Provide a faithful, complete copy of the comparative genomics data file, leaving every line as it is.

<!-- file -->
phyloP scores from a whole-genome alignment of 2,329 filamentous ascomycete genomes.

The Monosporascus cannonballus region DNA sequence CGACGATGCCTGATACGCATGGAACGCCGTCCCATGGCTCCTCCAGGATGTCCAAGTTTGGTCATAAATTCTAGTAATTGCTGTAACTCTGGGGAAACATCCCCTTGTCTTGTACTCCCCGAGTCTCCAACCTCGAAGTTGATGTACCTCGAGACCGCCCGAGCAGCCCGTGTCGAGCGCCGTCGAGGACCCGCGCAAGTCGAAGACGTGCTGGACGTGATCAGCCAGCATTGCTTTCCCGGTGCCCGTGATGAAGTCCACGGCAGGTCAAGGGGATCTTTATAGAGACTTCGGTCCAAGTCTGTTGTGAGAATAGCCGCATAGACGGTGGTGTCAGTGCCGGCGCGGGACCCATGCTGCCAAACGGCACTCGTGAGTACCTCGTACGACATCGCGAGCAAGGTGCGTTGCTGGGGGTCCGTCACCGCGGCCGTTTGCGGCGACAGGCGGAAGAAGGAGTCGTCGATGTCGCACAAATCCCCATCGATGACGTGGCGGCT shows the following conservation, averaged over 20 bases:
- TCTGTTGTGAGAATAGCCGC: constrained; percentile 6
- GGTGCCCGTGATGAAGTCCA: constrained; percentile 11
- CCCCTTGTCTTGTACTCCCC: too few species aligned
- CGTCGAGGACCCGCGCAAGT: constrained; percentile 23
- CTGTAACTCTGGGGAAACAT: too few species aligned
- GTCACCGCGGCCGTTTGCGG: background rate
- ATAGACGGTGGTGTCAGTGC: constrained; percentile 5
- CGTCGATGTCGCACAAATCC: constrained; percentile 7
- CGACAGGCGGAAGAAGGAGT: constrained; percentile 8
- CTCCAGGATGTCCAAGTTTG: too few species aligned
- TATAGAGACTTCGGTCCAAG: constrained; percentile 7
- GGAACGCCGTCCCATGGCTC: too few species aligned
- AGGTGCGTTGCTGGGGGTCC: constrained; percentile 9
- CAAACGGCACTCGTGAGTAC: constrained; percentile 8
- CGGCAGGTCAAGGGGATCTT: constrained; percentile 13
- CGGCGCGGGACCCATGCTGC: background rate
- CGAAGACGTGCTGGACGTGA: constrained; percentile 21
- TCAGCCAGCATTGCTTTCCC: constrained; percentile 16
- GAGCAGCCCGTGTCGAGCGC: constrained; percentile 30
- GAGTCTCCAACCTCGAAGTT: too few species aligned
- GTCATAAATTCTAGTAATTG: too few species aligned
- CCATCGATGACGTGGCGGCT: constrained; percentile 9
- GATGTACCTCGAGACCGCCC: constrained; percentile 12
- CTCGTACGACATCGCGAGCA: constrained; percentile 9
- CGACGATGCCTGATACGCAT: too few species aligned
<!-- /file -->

phyloP scores from a whole-genome alignment of 2,329 filamentous ascomycete genomes.

The Monosporascus cannonballus region DNA sequence CGACGATGCCTGATACGCATGGAACGCCGTCCCATGGCTCCTCCAGGATGTCCAAGTTTGGTCATAAATTCTAGTAATTGCTGTAACTCTGGGGAAACATCCCCTTGTCTTGTACTCCCCGAGTCTCCAACCTCGAAGTTGATGTACCTCGAGACCGCCCGAGCAGCCCGTGTCGAGCGCCGTCGAGGACCCGCGCAAGTCGAAGACGTGCTGGACGTGATCAGCCAGCATTGCTTTCCCGGTGCCCGTGATGAAGTCCACGGCAGGTCAAGGGGATCTTTATAGAGACTTCGGTCCAAGTCTGTTGTGAGAATAGCCGCATAGACGGTGGTGTCAGTGCCGGCGCGGGACCCATGCTGCCAAACGGCACTCGTGAGTACCTCGTACGACATCGCGAGCAAGGTGCGTTGCTGGGGGTCCGTCACCGCGGCCGTTTGCGGCGACAGGCGGAAGAAGGAGTCGTCGATGTCGCACAAATCCCCATCGATGACGTGGCGGCT shows the following conservation, averaged over 20 bases:
- TCTGTTGTGAGAATAGCCGC: constrained; percentile 6
- GGTGCCCGTGATGAAGTCCA: constrained; percentile 11
- CCCCTTGTCTTGTACTCCCC: too few species aligned
- CGTCGAGGACCCGCGCAAGT: constrained; percentile 23
- CTGTAACTCTGGGGAAACAT: too few species aligned
- GTCACCGCGGCCGTTTGCGG: background rate
- ATAGACGGTGGTGTCAGTGC: constrained; percentile 5
- CGTCGATGTCGCACAAATCC: constrained; percentile 7
- CGACAGGCGGAAGAAGGAGT: constrained; percentile 8
- CTCCAGGATGTCCAAGTTTG: too few species aligned
- TATAGAGACTTCGGTCCAAG: constrained; percentile 7
- GGAACGCCGTCCCATGGCTC: too few species aligned
- AGGTGCGTTGCTGGGGGTCC: constrained; percentile 9
- CAAACGGCACTCGTGAGTAC: constrained; percentile 8
- CGGCAGGTCAAGGGGATCTT: constrained; percentile 13
- CGGCGCGGGACCCATGCTGC: background rate
- CGAAGACGTGCTGGACGTGA: constrained; percentile 21
- TCAGCCAGCATTGCTTTCCC: constrained; percentile 16
- GAGCAGCCCGTGTCGAGCGC: constrained; percentile 30
- GAGTCTCCAACCTCGAAGTT: too few species aligned
- GTCATAAATTCTAGTAATTG: too few species aligned
- CCATCGATGACGTGGCGGCT: constrained; percentile 9
- GATGTACCTCGAGACCGCCC: constrained; percentile 12
- CTCGTACGACATCGCGAGCA: constrained; percentile 9
- CGACGATGCCTGATACGCAT: too few species aligned